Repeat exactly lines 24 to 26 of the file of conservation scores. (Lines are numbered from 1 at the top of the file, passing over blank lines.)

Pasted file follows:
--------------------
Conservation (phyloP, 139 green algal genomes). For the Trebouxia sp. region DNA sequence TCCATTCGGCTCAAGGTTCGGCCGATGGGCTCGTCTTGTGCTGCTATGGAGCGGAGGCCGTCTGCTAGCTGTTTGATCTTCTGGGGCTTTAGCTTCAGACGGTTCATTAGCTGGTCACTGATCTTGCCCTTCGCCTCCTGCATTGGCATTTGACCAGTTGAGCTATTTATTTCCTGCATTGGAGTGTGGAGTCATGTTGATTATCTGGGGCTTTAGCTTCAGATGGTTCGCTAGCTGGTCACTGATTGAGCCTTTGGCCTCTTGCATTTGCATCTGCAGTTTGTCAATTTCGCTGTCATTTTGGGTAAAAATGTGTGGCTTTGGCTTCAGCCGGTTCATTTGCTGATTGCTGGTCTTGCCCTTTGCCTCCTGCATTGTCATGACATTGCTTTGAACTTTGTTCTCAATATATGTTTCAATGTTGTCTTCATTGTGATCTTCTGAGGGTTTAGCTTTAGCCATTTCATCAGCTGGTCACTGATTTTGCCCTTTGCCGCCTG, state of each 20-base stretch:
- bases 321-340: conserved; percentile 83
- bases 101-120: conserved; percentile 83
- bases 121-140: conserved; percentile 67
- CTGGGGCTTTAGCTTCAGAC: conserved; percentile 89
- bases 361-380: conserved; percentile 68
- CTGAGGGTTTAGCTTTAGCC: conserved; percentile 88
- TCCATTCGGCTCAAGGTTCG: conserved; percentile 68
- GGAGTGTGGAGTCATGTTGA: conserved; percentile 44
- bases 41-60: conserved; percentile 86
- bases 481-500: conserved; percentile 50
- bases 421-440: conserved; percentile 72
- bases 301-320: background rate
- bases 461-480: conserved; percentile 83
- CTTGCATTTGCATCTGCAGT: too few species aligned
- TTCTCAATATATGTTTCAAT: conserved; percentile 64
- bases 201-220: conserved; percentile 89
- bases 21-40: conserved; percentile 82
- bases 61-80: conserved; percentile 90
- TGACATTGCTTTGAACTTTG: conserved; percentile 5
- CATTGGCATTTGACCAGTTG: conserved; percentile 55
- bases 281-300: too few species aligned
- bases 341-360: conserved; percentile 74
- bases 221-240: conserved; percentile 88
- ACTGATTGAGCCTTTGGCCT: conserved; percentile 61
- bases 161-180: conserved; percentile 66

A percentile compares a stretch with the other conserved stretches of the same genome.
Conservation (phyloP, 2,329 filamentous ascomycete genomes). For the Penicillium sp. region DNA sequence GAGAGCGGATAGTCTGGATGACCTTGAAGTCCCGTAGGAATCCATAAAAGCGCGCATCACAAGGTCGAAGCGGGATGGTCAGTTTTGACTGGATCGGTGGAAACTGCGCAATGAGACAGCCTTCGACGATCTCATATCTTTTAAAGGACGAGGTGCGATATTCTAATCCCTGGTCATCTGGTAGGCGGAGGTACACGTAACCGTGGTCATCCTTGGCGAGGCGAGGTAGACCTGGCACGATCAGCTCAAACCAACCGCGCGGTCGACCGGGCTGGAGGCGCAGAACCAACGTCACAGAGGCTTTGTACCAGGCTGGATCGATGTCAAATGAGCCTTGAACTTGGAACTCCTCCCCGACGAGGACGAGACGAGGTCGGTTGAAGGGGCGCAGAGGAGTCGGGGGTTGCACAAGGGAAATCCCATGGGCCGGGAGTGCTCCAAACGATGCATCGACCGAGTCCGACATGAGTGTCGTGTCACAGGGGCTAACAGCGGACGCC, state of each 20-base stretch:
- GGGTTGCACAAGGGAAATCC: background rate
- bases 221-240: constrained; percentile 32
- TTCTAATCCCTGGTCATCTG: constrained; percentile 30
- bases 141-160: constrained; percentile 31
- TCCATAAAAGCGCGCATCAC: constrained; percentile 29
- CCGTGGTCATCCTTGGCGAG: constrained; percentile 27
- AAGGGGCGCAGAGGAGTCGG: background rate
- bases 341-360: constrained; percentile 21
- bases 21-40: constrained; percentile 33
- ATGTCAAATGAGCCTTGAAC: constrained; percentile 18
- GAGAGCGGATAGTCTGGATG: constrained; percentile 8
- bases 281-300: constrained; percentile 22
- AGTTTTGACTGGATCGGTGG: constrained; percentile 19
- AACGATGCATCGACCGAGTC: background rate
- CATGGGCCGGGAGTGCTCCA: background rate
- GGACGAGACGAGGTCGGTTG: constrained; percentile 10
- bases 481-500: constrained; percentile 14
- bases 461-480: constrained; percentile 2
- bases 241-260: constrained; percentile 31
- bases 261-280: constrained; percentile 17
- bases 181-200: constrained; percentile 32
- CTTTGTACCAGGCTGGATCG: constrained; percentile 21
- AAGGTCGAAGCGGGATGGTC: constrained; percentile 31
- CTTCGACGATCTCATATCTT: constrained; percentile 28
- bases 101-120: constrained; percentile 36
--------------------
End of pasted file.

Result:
- bases 221-240: conserved; percentile 88
- ACTGATTGAGCCTTTGGCCT: conserved; percentile 61
- bases 161-180: conserved; percentile 66